The bill has already been publicized in the commercial space industry and has sent a signal that New Mexico – much to the delight of our competitors in Texas, California, and Florida – may not be serious about being a key player in the very nascent, but very important, commercial space business.
I began to support Spaceport America professionally in 1995, shortly after I moved to New Mexico from Houston, where I worked at Johnson Space Center. I served on then-Gov. Gary Johnson’s Technical Excellence Committee to provide him guidance on the idea of building a commercial spaceport in New Mexico.
Then, for two years (1996-1998), I managed a team, under a contract with the state, to write the original business plan for a New Mexico spaceport.
Now, as CEO of the company that sent the first commercial text message to a rocket, which was launched to space from Spaceport America, I am a customer of Spaceport America and a supplier to Virgin Galactic. In fact, NASA has scheduled my company to test the first commercial Wi-Fi service onboard Virgin Galactic’s spacecraft in space above New Mexico.
Munoz struck a nerve with his bill because many New Mexicans, including me, are frustrated with the slow pace of the development of the spaceport. We need to come up with innovative ways to optimize the use of our world-class facility, located 25 miles southeast of Truth or Consequences.
And it is important that the spaceport be as accessible as possible to all New Mexicans, and that it benefit the young people of New Mexico.
But selling the spaceport is not the answer.
Rocket science is very difficult and dangerous, but it is worth it. The tragic crash of Virgin Galactic’s SpaceShip 2 set-back their launches from our spaceport one to two years. But Spaceport America, Virgin Galactic, and my company are pressing on.
I did my own business analysis on selling the spaceport and concluded swiftly that it is not a good idea. First of all, who would buy it? There are currently no interested buyers. Spaceports, just like airports are transportation hubs and economic development engines owned and managed by municipalities or other government organizations almost exclusively.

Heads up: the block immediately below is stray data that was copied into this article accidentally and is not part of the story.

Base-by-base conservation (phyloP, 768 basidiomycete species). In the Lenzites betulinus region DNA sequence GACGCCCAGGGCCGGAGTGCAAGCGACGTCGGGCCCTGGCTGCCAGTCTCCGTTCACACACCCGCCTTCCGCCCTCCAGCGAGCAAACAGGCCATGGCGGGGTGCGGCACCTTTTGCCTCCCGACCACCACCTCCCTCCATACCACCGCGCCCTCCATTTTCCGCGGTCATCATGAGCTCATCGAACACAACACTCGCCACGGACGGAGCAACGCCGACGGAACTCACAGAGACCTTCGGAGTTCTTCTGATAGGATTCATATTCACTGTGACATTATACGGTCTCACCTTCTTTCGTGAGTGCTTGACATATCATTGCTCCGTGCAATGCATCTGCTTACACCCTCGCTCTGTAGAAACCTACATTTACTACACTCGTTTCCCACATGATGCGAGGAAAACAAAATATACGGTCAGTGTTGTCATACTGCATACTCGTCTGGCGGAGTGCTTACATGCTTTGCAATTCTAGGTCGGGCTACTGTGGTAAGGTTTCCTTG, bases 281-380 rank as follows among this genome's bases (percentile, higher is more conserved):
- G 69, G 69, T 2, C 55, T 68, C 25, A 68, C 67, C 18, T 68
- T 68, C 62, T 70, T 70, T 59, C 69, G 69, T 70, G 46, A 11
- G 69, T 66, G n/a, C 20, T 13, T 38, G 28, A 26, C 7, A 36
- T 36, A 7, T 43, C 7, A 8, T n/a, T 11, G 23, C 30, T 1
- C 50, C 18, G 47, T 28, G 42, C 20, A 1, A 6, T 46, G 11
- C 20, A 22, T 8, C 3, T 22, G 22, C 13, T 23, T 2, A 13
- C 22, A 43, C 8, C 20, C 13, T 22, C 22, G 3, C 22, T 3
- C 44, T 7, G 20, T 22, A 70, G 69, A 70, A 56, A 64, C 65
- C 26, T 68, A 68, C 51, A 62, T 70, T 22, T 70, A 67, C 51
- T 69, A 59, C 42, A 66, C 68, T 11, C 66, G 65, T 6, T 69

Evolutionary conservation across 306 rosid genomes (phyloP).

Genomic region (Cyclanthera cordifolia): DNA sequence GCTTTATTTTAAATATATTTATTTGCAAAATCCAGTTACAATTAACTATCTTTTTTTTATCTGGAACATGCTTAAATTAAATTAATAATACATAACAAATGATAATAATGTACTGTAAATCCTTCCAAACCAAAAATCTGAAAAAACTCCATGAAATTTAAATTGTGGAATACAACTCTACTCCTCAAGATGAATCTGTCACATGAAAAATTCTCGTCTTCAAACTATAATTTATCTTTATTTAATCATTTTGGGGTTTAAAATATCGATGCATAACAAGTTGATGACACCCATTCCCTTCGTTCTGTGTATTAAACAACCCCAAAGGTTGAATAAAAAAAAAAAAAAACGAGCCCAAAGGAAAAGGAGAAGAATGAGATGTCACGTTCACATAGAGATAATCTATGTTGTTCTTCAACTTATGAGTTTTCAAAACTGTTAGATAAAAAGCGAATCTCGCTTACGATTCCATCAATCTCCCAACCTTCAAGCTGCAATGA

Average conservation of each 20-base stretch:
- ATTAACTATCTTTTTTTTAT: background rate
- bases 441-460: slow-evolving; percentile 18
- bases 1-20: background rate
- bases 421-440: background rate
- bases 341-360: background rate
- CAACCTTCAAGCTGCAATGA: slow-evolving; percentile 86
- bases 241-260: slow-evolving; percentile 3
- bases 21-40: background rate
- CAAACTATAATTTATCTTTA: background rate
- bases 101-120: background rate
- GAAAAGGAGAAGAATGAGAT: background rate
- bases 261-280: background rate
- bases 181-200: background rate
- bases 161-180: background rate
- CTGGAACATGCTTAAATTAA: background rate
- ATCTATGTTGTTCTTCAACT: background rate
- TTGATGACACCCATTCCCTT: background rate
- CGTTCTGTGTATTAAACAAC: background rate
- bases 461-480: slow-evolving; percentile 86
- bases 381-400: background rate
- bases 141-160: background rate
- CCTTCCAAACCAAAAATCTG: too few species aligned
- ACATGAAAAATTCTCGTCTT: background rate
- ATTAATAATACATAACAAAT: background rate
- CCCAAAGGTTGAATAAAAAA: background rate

Second, if the spaceport were sold, it would negate the all-important Memorandum of Understanding with White Sands Missile Range. Securing that MOA took 15 years, and it would be difficult, if not impossible, for a new owner to renegotiate.
Selling the spaceport would also negate its launch license with the Federal Aviation Administration. If the spaceport is sold, and our agreements with WSMR and the FAA are voided, rocket company customers like Virgin Galactic and SpaceX will be forced to launch from other spaceports in Texas, Florida and California.
My company is based in New Mexico. One of the main reasons I am trying to make a go of it in New Mexico is because Spaceport America is here.
As a result of my business being here and engaging with the community, the first commercial text to space was actually sent by advanced physics students at the Bosque School in Albuquerque using my company’s technology and our rocket payload, which was launched from Spaceport America.
If Spaceport America is sold, I will be forced to launch from Florida, California, Texas, and international spaceports like the one in French Guiana in South America — not from New Mexico.
If companies like mine leave the state, it will make it more difficult for New Mexico kids to participate in and learn about the science of space launches. That would be a tremendous disservice to our kids.
For our kids, our economy and our future, selling Spaceport America is a bad idea.
M. Brian Barnett is a former NASA aerospace technologist.